What helps make inFamous for me is the variety of the missions. Much as I loved monkeying around in Crackdown, an awful number of the hits you had to carry out came down to a three step process of locate HQ, bust in or infiltrate, then heroically kick ass. Crackdown’s locations and scenarios were constructed with enough skill to disguise this, as did the open way in which you could wield your powers, but the game still felt repetitive after a while. inFamous seems to try harder, with what are effectively run and gun scenarios mixed in with escort missions, point defences, fierce assaults and searches. Specific missions set underground give Sucker Punch the chance to flex their old platform gaming skills, reproducing the old moving walkways and timed traps of the classic platformer in the game’s gritty, believable style so that it might actually take a while before you realise that you’re effectively playing a chunk of Sly Racoon. Meanwhile side missions feature Crackdown style rooftop races, some well-engineered stealth sections and some nicely executed search and destroy quests. Sure, when it all boils down all the missions eventually become variations on a few themes, but each has just enough flavour to help the game maintain momentum, which it does for hour, after hour after hour of hideously addictive, totally immersive gameplay.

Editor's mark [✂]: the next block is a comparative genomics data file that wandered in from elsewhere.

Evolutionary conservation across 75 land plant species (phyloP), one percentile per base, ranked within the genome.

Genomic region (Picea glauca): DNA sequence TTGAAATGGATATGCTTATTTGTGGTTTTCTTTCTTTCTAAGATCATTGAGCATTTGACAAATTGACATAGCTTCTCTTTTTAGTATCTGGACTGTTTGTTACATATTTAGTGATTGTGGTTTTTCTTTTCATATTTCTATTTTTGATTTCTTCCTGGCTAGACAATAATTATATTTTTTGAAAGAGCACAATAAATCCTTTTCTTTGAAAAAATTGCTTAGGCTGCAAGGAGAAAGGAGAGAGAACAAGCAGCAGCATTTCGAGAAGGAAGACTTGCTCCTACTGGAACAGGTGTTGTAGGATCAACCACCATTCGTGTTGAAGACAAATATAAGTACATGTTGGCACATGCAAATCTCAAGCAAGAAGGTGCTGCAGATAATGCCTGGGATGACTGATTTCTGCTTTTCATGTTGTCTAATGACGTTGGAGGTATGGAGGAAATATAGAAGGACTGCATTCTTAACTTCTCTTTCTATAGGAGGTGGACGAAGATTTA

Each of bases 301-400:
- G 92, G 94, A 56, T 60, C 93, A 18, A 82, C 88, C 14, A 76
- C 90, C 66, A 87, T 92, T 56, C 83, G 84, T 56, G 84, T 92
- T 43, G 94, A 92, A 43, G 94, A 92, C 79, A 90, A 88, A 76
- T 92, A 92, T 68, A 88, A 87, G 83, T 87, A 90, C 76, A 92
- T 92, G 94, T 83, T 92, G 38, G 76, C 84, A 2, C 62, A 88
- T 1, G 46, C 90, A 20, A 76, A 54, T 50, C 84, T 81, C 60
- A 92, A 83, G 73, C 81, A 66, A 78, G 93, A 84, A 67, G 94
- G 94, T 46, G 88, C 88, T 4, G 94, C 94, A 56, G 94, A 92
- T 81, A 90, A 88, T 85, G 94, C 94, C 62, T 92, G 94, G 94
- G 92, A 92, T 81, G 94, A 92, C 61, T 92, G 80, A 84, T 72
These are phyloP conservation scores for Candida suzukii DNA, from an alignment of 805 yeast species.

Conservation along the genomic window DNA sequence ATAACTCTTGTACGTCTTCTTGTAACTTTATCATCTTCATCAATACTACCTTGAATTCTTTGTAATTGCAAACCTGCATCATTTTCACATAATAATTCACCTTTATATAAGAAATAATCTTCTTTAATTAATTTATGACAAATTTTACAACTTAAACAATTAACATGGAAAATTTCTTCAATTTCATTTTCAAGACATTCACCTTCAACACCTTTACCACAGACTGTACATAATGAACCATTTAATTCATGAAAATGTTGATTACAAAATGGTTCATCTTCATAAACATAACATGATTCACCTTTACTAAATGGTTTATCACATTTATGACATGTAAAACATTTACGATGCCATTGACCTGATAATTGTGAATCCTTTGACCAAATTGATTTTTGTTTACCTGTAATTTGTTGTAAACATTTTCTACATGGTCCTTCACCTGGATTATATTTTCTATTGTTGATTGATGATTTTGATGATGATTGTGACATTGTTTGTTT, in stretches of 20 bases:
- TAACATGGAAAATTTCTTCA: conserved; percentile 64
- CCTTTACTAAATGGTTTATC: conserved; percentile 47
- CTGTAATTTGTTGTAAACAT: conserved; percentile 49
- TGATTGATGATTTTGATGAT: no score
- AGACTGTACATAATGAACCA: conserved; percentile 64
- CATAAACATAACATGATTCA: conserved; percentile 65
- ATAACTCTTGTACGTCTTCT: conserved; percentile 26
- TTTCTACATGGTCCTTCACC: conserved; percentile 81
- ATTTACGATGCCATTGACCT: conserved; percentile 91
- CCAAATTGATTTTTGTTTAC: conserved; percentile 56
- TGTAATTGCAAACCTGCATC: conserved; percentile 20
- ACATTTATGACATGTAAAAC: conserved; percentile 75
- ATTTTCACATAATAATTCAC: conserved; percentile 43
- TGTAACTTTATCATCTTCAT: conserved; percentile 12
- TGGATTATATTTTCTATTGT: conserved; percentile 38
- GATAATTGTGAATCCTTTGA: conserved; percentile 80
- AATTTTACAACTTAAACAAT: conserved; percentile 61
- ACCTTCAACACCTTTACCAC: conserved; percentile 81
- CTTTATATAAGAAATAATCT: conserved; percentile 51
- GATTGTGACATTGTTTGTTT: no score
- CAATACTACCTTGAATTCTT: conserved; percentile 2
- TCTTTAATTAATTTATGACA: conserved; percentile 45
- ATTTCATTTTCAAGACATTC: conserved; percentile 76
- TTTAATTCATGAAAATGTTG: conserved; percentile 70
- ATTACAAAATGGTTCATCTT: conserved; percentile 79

The combat is going to be a sticking point for some people. Basically, your enemies are fairly fiendish. They’re not particularly smart, but they are numerous and they are accurate, and certain types wielding rocket launchers or acting as suicide bombers are perfectly capable of causing nightmares. When the game gives you the streets, walls and rooftops to play with it can be tough. When you’re constrained to tunnels, train tracks or parks things can turn surprisingly nasty, as Cole finds energy supplies limited or sheer enemy numbers overwhelming. The trick is, you discover, to mix things up a little. Start playing inFamous like you would Gears of War with your electricity bolt as your assault rifle and your shock grenades and precision bolts as alternative weapons, and you’ll find it hard going. Make use of the environment, use the shockwave pulse attacks to throw the scenery around or bomb waves of enemies into submission, and you can make a dent in the hoodie forces before mopping up the stragglers. Realise that you have the advantage in terms of speed, agility and immediate brute force, and the game begins to open up to you.